Experiments conducted with the present SHALs show that small synthetic molecules (<4,000 Da) can be created that bind to unique structural features located on the surface of proteins within epitopes targeted by antibodies. The HLA-DR10 site selected for SHAL binding is located within a region of the β subunit containing the three amino acid residues determined previously (17, 18) to be important for the binding of the antibody Lym-1. The side chain of one of these amino acids, R70, is positioned between the two cavities selected for binding the two ligands that were linked together to create SHAL. The side chains of the other two residues, A74 and R71, change the shape of the cavities and charge distribution surrounding them sufficiently to allow the identification of small molecules that bind selectively to HLA-DR10.

These SHALs were developed using a virtual ligand screening approach (molecular docking) to select candidate small molecules predicted to bind to the two cavities and to reduce the number of ligands that needed to be tested experimentally. Whereas it is recognized that the force fields and energetics used by the present docking programs are less than ideal, the results we report here for HLA-DR10 and our previous studies with the C fragment of tetanus neurotoxin (24, 44) show that these methods can provide sufficient discrimination to effectively screen very large libraries of small molecules and identify a small set of compounds for experimental testing. In each of these studies, <40 compounds were screened for binding to the target proteins and 25% to 56% of the compounds tested were experimentally determined to bind to the protein.

The binding of the first generation SHAL2 to nine cell lines expressing HLA-DR10, as well as the absence of its binding to seven cell lines known to lack HLA-DR10, confirms its selectivity for cells containing HLA-DR10 and the SHAL's potential utility as a targeting agent or diagnostic for lymphoma and leukemias. The absence of SHAL2 binding to the cell lines lacking HLA-DR10 also provides evidence that SHALs do not bind with significant affinities to other cell surface proteins. The observed subtle differences in staining of the larger, more undifferentiated lymphoma cells and the smaller, more differentiated lymphoma cells observed in SHAL-treated lymphoma biopsy sections not only show the extent to which SHAL mimics the binding that has been observed when using the antibody Lym-1, but the successful staining of fixed, paraffin-embedded tissue sections also points out another useful feature of small molecule ligands. Because small molecules bind to a much smaller region on the protein surface, their binding is less likely to be disrupted by fixation techniques that chemically modify selected amino acids (e.g., aldehyde modification of lysine).

The demonstration that these first SHALs mimic so closely the binding selectivity of the Lym-1 antibody is encouraging and suggests that these prototype molecules may be useful future therapeutics for non–Hodgkin's lymphoma. HLA-DR10, the antigen containing the epitope recognized by Lym-1, is an abundant (∼106 molecules per cell) cell surface marker that is present on ∼80% of lymphoma cells. In contrast, only ∼2% of healthy B cells express the HLA-DR10 protein, and the level of expression is ∼10-fold less than on tumor cell lines. This indicates that SHALs targeting HLA-DR10 should have a limited effect on the healthy B-cell population and allow them to continue making antibodies to fight infection.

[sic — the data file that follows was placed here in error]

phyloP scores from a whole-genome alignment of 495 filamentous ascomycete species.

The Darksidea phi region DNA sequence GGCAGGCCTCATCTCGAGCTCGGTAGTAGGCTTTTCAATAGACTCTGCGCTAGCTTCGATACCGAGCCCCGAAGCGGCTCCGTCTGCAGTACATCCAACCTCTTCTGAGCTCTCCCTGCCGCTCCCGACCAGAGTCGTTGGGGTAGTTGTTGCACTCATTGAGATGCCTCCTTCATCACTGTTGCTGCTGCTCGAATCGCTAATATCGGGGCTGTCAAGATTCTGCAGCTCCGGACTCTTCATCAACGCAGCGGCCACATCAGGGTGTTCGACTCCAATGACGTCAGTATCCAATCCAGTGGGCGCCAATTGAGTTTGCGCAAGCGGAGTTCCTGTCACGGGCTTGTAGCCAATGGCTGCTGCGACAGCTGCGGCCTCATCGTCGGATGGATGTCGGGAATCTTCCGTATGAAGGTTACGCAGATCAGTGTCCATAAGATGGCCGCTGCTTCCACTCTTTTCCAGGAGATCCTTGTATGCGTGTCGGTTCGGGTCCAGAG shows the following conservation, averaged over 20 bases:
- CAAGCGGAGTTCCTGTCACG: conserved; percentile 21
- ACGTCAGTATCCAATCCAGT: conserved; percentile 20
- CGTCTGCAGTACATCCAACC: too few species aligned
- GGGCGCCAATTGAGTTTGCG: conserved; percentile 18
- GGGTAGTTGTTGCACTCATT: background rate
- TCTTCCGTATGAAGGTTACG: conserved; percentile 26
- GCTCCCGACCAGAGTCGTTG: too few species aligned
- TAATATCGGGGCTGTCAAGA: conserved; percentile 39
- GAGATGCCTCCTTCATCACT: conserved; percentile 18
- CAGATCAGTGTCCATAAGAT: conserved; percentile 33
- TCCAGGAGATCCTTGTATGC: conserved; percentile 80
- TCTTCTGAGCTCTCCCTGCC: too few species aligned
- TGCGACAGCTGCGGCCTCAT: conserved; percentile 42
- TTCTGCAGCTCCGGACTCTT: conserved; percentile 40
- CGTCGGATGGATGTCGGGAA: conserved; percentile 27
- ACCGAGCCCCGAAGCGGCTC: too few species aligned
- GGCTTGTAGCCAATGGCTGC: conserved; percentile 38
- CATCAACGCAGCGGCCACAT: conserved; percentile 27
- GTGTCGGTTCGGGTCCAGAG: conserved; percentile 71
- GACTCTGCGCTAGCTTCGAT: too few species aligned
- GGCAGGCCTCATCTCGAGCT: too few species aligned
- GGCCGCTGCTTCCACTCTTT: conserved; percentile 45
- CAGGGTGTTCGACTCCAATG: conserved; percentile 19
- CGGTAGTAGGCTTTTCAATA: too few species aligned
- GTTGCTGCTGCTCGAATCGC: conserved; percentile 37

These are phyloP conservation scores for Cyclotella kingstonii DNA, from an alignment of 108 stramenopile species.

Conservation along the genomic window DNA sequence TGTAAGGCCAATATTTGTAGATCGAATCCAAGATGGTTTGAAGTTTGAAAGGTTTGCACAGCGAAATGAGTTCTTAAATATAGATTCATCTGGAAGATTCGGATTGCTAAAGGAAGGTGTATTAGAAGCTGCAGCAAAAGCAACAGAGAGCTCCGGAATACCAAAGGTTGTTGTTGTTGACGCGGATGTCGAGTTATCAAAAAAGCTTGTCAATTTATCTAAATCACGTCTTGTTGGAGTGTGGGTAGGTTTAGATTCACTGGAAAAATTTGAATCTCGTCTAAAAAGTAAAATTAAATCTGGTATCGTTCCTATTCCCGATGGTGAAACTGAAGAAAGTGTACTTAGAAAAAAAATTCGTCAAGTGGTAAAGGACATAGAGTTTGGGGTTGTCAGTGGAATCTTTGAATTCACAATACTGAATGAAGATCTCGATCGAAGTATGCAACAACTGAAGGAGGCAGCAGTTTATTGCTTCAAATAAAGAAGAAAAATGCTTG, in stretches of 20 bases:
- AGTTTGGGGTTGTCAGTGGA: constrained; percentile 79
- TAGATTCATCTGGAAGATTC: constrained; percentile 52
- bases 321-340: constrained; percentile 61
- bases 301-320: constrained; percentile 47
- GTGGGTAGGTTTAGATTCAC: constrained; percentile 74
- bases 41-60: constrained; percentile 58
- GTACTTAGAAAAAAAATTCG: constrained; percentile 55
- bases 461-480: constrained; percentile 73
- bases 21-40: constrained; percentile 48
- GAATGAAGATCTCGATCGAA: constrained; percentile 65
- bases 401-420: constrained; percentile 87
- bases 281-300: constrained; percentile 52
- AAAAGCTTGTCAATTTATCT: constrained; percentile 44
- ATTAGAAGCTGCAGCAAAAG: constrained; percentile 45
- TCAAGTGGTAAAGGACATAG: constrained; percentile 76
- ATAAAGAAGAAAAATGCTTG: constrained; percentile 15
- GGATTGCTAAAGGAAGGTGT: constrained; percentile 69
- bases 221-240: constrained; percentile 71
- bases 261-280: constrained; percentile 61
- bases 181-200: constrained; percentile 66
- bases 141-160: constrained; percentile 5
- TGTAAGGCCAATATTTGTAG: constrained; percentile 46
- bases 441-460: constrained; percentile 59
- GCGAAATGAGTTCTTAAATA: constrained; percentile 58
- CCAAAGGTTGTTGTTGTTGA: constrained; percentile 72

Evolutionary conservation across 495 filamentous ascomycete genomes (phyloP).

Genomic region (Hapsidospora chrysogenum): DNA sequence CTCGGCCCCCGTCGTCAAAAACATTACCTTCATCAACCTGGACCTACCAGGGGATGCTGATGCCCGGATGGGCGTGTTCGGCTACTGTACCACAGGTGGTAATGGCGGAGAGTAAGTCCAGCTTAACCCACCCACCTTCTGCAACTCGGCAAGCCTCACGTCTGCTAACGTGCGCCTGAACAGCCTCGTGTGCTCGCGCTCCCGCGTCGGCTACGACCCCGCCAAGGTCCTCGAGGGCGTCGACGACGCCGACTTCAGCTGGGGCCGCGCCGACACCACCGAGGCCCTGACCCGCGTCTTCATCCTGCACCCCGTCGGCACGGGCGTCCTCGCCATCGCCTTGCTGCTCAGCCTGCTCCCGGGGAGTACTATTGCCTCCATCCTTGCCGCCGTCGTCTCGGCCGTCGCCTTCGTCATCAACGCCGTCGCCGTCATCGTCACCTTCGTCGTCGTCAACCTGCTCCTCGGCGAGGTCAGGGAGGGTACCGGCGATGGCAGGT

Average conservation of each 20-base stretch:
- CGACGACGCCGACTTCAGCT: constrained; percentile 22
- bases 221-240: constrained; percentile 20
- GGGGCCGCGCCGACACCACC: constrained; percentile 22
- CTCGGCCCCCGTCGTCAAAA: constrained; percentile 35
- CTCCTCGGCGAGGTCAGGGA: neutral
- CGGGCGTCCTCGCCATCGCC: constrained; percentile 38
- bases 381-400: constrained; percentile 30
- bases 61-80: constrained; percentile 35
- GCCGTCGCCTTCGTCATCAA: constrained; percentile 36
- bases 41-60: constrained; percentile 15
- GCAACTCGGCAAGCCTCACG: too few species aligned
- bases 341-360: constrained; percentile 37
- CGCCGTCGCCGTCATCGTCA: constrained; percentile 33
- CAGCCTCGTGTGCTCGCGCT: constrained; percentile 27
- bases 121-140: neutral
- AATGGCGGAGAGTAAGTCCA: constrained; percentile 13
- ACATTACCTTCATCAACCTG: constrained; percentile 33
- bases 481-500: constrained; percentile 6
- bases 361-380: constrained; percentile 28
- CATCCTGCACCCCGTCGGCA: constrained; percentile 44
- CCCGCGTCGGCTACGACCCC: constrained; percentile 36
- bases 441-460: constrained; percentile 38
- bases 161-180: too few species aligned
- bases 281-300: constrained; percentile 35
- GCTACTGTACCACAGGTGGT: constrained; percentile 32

Clearly, one of the most exciting aspects of this work is the demonstration that pairs of bidentate SHALs can be linked together to create bisbidentate molecules 1/50th the size of an antibody that appear to bind bivalently to two neighboring HLA-DR10 molecules on the surface of lymphoma (Raji) cells. The bisbidentate ligands generated by linking together two SHAL4 molecules resulted in a several thousand-fold increase in avidity for cells expressing HLA-DR10, from the near nanomolar Kd obtained for the bidentate SHAL4 to picomolar Kd's obtained for the bisbidentate versions of the same SHAL. This result substantiates the concept that small molecules can be created to bind to unique structural features on the surfaces of proteins with affinities similar to or exceeding those of antibodies.

This ability to create small protein-specific ligands that bind to selected sites on a protein's surface provides a powerful new approach that may be exploited to modulate protein function and enable the development of a new spectrum of therapeutics and diagnostic reagents. Small molecules identified to bind to unique cavities located near the active site of an enzyme, for example, could be used to develop bidentate inhibitor analogues (new ligands linked to existing inhibitors) that exhibit increased affinities and selectivities. The approach also makes it possible to consider designing steric inhibitors that block catalytic reactions without actually binding within the active site of the enzyme. Other inhibitors could be developed that block intermolecular associations between proteins by binding tightly to the sites on the surfaces of the proteins required for complex formation. In certain cases, it might even become possible to design SHALs that bind the most subtle structural features on proteins, such as structural alterations in the surface of the protein induced by posttranslational modifications or the natural binding of cofactors or other small molecule ligands.

Grant support: National Cancer Institute PO1-CA47829 (G. DeNardo) and Lawrence Livermore National Laboratory LDRD awards 01-ERD-111 (R. Balhorn and J. Perkins), 01-ERD-046 (M. Cosman), and 01-SI-012 (F. C. Lightstone).

Presented at the Eleventh Conference on Cancer Therapy with Antibodies and Immunoconjugates, Parsippany, New Jersey, USA, October 12-14, 2006.

Note: The work at Lawrence Livermore National Laboratory was done under the auspices of the U.S. Department of Energy under contract W-7405-ENG-48.